This is something that a lot of people have blogged about, but since it cropped up again recently in a discussion I was having about part of a project I thought it’d be worthwhile writing something myself.

SQL Server doesn’t like looping.

We all know this. We all know that includes cursors and while loops, but what seems to be forgotton is that a recursive common table expression is also a loop. A requirement came up for a developer to find all of the directory numbers that were stored in a table including those that were “missing” from the table (think sequence). Let’s create some sample data to illustrate the problem.

DROP TABLE IF EXISTS [testEnvironment];
  
CREATE TABLE [testEnvironment]
    (
      [ID] INT IDENTITY(1, 1),
      [DIRECTORY_NUMBER] VARCHAR(50) NULL
    );

CREATE CLUSTERED INDEX [cl_ID_testEnvironment] ON [testEnvironment] ([ID] ASC);
CREATE NONCLUSTERED INDEX [nc_DIRECTORY_NUMBER_testEnvironment] ON [testEnvironment] ([DIRECTORY_NUMBER] ASC);

INSERT  INTO [testEnvironment]
        ( [DIRECTORY_NUMBER]
        )
SELECT DISTINCT
        [a].[randomBigInt]
FROM    ( SELECT TOP 1000000
                    ( ABS(CHECKSUM(NEWID())) % 1000000 ) + 1 AS [randomBigInt]
          FROM      [master].[sys].[syscolumns] [sc1]
          CROSS JOIN [master].[sys].[syscolumns] [sc2]
          CROSS JOIN [master].[sys].[syscolumns] [sc3]
        ) [a];

Being a good developer, they decided to avoid a cursor or a while loop to solve this and instead chose a recursive common table expression. Initially, the design was like this: -

-- THESE ARE PARAMETERS PASSED IN TO A REPORT
DECLARE @initial AS BIGINT = 3500,
    @final AS BIGINT = 4500;

DECLARE @TEMP TABLE
    (
      [ID] INT IDENTITY(1, 1),
      [DIRECTORY_NUMBER] VARCHAR(50),
      [IP_DESCRIPTION] VARCHAR(11)
    );

INSERT  INTO @TEMP
        ( [DIRECTORY_NUMBER],
          [IP_DESCRIPTION]
        )
SELECT  [DIRECTORY_NUMBER],
        'Assigned'
FROM    [testEnvironment]
WHERE   ( [DIRECTORY_NUMBER] >= @initial
          AND [DIRECTORY_NUMBER] < @final
        );

WITH    [cte_n]
          AS ( SELECT   @initial AS [DIRECTORY_NUMBER]
               UNION ALL
               SELECT   [cte_n].[DIRECTORY_NUMBER] + 1
               FROM     [cte_n]
               WHERE    [cte_n].[DIRECTORY_NUMBER] + 1 < @final
             )
    INSERT  INTO @TEMP
            ( [DIRECTORY_NUMBER],
              [IP_DESCRIPTION]
            )
    SELECT  [cte].[DIRECTORY_NUMBER], 'Un-Assigned'
    FROM    [cte_n] [cte]
    WHERE   NOT EXISTS ( SELECT *
                         FROM   @TEMP [X]
                         WHERE  [X].[DIRECTORY_NUMBER] = [cte].[DIRECTORY_NUMBER] )
    OPTION  ( MAXRECURSION 0 );

SELECT  *
FROM    @TEMP
ORDER BY [DIRECTORY_NUMBER];

Running this over a thousand rows, as in the example above, worked fine. The report was created and the developer started testing. As a load test, he decided to see what would happen if someone were to request a hundred thousand rows out of the report. This caused the report to take longer than the timeout settings to return (in fact, it took longer than an hour!) and is where my advice was sought.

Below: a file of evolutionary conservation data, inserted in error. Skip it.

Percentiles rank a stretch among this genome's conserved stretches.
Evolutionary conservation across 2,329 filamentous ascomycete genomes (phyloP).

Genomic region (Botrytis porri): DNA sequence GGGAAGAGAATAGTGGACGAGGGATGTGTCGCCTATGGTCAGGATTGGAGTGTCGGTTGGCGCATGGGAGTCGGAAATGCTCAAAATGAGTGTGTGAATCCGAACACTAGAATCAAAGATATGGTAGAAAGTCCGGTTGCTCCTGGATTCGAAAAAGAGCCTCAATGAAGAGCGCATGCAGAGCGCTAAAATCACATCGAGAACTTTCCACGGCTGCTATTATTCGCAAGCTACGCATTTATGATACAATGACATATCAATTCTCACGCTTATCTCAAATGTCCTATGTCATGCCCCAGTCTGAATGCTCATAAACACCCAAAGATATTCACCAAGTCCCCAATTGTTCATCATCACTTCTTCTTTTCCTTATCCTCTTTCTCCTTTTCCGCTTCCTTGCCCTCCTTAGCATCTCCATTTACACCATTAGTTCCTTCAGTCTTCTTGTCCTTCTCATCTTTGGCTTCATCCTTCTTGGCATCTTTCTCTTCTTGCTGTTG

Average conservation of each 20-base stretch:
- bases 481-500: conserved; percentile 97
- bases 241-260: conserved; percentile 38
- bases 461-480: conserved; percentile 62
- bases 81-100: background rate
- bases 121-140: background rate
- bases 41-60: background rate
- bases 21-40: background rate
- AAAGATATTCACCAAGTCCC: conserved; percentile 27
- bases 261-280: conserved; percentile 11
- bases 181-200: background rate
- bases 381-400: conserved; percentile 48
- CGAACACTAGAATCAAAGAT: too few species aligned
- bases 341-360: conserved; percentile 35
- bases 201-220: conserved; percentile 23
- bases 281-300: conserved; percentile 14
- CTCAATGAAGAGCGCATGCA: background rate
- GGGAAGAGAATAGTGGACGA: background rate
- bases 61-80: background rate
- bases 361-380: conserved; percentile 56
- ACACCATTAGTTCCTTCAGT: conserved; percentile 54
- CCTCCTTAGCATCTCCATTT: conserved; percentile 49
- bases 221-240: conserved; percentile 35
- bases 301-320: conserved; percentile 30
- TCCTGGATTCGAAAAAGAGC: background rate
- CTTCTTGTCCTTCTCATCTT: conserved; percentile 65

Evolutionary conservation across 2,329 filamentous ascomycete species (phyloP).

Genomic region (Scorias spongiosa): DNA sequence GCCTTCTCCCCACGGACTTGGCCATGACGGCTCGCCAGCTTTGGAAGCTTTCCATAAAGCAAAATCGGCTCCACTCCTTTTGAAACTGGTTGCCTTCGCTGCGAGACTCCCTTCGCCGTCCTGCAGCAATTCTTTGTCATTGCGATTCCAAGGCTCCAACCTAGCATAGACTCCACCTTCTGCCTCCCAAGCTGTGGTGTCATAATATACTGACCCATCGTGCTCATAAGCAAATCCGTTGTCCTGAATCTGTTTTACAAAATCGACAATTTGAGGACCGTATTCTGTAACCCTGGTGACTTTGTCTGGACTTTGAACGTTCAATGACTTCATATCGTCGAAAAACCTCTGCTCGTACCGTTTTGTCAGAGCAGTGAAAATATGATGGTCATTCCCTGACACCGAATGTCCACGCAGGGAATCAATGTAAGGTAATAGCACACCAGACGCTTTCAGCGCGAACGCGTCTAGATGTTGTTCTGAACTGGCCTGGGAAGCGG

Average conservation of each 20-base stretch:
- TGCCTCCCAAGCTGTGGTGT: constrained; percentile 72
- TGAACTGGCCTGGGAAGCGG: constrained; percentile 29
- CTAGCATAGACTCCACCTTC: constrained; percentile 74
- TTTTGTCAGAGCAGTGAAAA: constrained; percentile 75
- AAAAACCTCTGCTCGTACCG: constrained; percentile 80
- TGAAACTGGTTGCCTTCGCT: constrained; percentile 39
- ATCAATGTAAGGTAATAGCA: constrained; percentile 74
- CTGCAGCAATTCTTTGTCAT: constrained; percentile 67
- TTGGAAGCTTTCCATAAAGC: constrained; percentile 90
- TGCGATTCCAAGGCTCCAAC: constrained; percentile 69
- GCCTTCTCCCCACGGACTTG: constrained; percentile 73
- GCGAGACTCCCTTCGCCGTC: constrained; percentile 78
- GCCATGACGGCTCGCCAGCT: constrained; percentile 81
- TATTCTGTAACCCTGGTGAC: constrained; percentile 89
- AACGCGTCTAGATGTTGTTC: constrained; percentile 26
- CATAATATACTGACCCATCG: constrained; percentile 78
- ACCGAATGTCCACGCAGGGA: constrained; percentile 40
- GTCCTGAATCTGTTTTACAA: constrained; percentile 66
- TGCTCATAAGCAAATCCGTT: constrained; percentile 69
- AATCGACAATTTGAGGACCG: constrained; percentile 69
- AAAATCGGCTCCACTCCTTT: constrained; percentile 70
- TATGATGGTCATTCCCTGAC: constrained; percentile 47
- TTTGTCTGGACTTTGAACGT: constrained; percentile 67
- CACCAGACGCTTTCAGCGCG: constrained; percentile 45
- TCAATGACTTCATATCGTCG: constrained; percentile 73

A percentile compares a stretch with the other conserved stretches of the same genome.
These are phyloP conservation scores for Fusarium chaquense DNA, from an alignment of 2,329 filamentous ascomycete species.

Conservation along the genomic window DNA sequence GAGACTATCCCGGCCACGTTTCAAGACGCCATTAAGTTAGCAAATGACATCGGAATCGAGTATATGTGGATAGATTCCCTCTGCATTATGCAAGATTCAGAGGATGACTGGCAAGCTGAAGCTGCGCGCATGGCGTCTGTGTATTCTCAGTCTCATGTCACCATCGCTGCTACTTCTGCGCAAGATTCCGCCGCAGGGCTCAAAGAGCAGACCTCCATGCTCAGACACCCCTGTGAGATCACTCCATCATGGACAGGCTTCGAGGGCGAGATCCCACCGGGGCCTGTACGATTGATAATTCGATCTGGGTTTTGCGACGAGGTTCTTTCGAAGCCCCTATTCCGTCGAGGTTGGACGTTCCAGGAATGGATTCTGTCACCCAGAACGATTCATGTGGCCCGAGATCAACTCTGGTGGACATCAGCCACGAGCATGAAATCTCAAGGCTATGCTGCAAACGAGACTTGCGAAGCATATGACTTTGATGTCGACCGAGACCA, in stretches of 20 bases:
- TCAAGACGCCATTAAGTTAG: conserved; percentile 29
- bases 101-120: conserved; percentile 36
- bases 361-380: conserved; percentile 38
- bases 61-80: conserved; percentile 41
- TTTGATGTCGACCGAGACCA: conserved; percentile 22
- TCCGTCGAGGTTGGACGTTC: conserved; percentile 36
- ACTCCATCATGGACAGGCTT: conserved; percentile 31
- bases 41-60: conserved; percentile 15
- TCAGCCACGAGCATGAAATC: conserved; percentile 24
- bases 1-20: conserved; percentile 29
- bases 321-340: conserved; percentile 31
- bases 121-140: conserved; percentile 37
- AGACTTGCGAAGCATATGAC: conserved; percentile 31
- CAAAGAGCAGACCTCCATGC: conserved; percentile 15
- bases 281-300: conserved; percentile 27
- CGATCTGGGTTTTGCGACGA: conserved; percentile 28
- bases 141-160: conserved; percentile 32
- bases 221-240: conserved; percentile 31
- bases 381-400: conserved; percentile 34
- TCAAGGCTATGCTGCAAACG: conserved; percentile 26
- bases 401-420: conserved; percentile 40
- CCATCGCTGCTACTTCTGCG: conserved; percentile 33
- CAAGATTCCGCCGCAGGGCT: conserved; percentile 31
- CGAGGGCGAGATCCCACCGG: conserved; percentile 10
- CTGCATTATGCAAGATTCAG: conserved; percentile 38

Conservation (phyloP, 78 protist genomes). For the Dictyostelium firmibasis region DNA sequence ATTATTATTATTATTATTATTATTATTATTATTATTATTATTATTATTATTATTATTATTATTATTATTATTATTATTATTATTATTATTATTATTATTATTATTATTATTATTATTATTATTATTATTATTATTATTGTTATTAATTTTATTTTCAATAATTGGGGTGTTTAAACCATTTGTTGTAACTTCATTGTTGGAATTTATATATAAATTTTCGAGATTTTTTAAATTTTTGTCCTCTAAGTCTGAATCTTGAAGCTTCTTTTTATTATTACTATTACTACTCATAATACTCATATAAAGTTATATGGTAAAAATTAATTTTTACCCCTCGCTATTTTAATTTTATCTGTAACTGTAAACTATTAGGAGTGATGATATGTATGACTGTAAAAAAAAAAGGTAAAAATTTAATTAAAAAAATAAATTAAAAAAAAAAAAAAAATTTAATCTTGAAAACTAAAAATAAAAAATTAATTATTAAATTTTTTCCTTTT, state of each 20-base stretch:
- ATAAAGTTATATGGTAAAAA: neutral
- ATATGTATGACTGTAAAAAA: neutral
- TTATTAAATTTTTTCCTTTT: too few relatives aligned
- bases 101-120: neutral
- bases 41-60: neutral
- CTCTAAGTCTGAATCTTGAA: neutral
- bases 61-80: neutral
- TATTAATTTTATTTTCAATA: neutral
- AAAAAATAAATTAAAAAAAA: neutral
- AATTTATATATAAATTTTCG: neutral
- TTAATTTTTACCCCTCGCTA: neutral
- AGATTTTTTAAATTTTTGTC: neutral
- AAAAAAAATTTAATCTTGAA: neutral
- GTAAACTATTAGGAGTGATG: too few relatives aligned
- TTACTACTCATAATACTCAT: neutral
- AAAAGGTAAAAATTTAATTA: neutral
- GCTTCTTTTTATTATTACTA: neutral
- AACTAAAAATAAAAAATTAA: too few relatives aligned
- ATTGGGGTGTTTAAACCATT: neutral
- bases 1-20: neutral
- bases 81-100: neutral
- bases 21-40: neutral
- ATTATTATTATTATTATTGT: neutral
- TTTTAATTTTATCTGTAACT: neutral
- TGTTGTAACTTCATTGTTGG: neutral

I suggested that since we are looking at sequential numbers, we could just create a numbers table or a cascading common table expression that generates a numbers work table in memory. Below is an example of the cascading common table expression: -

-- THESE ARE PARAMETERS PASSED IN TO A REPORT
DECLARE @initial AS BIGINT = 3500,
    @final AS BIGINT = 135000;

WITH    [cte_n10] ( [N] )
          AS ( SELECT   1
               FROM     ( VALUES ( 1), ( 1), ( 1), ( 1), ( 1), ( 1), ( 1), ( 1), ( 1), ( 1) ) [a] ( [n] )
             ),
        [cte_n100] ( [N] )
          AS ( SELECT   1
               FROM     [cte_n10] [a]
               CROSS JOIN [cte_n10] [b]
             ),
        [cte_n10000] ( [N] )
          AS ( SELECT   1
               FROM     [cte_n100] [a]
               CROSS JOIN [cte_n100] [b]
             ),
        [cte_n1000000] ( [N] )
          AS ( SELECT   1
               FROM     [cte_n100] [a]
               CROSS JOIN [cte_n10000] [b]
             ),
        [cte_RN] ( [N] )
          AS ( SELECT   0
               UNION ALL
               SELECT TOP ( @final - @initial )
                        ROW_NUMBER() OVER ( ORDER BY ( SELECT   NULL
                                                     ) )
               FROM     [cte_n1000000]
             ),
        [cte_n] ( [DIRECTORY_NUMBER] )
          AS ( SELECT   @initial + [cte_RN].[N]
               FROM     [cte_RN]
               WHERE    @initial + [cte_RN].[N] <= @final
             )
    SELECT  [cte].[DIRECTORY_NUMBER],
            CASE WHEN [te].[DIRECTORY_NUMBER] IS NOT NULL THEN 'Assigned'
                 ELSE 'Un-Assigned'
            END AS [IP_DESCRIPTION]
    FROM    [cte_n] [cte]
    LEFT OUTER JOIN [testEnvironment] [te] ON [cte].[DIRECTORY_NUMBER] = [te].[DIRECTORY_NUMBER]
    ORDER BY [cte].[DIRECTORY_NUMBER];

This takes advantage of a few cartesian joins to generate a set of numbers, followed by a window function and a top to limit the overall result-set. When we’re looking at few numbers, the cascading common table expression will only expand the parts of the query it actually needs (so for 10 rows, it’ll look at cte_n10, cte_RN and cte_n).